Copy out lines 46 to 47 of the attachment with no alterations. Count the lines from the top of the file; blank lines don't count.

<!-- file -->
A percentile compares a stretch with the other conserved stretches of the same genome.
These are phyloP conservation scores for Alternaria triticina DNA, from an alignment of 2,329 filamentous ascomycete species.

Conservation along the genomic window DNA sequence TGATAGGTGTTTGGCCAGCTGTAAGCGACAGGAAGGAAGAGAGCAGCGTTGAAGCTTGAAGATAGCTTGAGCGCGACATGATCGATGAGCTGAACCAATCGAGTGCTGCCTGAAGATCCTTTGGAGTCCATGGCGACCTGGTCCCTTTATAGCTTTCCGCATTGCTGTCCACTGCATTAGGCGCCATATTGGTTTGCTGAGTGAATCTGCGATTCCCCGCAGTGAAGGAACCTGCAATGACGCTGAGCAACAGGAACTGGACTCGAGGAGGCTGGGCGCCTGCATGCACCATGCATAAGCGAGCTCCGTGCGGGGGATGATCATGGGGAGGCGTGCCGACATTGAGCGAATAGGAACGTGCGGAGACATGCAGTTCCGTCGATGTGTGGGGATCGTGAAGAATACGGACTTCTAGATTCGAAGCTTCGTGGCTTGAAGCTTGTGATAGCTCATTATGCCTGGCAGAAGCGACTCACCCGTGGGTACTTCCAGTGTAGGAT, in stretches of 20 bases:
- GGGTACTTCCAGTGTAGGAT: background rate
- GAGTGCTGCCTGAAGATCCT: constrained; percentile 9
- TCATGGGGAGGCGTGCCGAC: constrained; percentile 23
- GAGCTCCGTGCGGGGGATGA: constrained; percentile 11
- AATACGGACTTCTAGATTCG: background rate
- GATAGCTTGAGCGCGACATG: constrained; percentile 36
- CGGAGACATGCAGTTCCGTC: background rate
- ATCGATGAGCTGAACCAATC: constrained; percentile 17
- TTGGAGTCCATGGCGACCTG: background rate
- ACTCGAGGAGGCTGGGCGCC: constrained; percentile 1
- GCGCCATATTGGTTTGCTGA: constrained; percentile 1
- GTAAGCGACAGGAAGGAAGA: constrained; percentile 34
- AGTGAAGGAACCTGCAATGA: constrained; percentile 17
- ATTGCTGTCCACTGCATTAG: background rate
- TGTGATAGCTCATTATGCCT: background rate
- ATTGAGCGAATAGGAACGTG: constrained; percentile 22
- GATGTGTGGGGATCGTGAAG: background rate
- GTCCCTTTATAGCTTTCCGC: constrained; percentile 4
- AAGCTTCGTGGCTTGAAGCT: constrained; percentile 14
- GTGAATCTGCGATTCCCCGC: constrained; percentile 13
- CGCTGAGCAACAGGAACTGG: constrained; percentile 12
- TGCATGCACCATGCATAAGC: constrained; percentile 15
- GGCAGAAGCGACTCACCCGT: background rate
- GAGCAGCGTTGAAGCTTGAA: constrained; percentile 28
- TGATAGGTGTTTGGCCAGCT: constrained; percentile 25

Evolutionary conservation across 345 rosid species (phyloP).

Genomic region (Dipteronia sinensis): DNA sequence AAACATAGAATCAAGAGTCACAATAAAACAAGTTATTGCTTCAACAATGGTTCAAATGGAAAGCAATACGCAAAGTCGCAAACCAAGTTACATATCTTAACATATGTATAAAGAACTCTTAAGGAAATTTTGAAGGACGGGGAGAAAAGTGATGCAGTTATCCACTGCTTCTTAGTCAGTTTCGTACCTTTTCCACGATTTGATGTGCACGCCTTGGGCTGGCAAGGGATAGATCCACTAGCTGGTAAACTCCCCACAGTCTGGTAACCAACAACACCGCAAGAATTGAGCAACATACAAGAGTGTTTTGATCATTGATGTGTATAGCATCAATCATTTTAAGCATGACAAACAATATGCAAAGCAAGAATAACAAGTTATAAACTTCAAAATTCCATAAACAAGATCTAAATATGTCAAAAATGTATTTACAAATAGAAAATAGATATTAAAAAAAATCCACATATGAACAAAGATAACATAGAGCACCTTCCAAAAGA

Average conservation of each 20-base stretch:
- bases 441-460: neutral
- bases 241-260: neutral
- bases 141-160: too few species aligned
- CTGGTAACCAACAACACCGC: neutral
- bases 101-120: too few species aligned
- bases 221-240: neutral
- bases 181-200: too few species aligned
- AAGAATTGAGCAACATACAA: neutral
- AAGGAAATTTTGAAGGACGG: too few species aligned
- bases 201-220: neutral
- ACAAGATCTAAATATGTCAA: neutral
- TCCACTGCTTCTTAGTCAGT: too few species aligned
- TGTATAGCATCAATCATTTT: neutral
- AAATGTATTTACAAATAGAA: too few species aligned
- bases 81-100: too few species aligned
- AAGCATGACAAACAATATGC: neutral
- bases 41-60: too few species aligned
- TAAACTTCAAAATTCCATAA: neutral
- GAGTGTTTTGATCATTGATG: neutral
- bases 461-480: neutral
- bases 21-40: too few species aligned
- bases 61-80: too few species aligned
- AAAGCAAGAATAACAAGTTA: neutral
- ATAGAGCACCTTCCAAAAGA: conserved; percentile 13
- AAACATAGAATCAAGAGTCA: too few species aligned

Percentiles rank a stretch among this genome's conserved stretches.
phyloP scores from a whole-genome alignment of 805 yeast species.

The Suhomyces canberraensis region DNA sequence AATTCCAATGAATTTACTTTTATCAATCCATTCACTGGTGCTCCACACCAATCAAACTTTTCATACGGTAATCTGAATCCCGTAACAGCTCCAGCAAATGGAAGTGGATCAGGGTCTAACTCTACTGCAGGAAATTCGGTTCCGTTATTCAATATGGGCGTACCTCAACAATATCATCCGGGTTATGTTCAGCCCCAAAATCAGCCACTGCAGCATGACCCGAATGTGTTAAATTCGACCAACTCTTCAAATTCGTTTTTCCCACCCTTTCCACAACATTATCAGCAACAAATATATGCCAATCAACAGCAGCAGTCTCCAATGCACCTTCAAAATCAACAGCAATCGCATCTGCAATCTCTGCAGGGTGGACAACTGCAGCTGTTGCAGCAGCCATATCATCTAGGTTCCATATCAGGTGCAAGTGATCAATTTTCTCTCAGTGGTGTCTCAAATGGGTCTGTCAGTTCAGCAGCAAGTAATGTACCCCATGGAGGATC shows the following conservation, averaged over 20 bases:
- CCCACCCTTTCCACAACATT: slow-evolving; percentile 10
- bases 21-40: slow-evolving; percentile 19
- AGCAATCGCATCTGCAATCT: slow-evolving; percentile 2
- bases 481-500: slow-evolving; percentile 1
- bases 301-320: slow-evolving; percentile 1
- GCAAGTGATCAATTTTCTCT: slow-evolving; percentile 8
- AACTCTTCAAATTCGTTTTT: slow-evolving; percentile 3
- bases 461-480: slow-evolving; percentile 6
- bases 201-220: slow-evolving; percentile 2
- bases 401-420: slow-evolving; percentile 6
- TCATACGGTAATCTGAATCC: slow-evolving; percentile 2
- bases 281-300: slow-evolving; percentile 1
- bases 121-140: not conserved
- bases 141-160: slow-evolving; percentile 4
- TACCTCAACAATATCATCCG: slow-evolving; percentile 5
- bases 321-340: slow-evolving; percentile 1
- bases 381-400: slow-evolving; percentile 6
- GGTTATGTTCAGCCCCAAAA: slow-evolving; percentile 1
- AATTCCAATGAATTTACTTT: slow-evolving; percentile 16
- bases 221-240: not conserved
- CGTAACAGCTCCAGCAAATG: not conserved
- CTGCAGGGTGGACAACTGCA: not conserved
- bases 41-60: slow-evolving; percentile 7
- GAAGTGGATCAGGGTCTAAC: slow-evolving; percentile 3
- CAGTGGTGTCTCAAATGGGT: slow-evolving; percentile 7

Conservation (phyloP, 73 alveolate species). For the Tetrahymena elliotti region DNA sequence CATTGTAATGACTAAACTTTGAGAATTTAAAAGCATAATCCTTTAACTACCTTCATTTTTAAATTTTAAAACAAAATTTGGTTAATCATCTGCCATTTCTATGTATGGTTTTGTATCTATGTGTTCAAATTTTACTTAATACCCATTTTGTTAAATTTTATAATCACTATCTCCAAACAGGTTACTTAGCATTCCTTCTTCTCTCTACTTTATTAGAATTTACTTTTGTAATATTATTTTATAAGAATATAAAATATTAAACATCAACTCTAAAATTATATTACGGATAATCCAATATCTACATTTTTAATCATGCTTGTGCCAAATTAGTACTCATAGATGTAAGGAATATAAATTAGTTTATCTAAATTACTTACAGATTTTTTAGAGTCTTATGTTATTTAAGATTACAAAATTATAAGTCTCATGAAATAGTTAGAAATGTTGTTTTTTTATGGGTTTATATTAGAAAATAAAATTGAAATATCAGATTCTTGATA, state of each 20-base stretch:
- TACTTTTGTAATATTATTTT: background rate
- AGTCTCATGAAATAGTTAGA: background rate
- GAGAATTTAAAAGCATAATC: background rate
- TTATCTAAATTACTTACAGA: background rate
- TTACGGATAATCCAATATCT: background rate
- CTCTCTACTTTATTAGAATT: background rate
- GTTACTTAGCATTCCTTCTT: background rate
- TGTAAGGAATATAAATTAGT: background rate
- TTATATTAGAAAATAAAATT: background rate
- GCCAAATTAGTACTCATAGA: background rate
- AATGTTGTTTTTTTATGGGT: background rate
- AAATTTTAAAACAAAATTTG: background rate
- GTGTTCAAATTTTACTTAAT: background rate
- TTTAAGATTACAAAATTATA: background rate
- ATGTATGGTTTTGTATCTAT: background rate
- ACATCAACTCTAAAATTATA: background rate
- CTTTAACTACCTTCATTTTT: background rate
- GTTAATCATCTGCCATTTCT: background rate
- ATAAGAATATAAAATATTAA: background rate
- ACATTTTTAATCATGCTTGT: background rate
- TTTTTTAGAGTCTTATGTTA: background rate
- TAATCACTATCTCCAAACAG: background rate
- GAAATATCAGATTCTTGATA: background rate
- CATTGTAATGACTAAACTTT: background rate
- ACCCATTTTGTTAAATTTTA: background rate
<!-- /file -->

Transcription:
- bases 81-100: too few species aligned
- AAGCATGACAAACAATATGC: neutral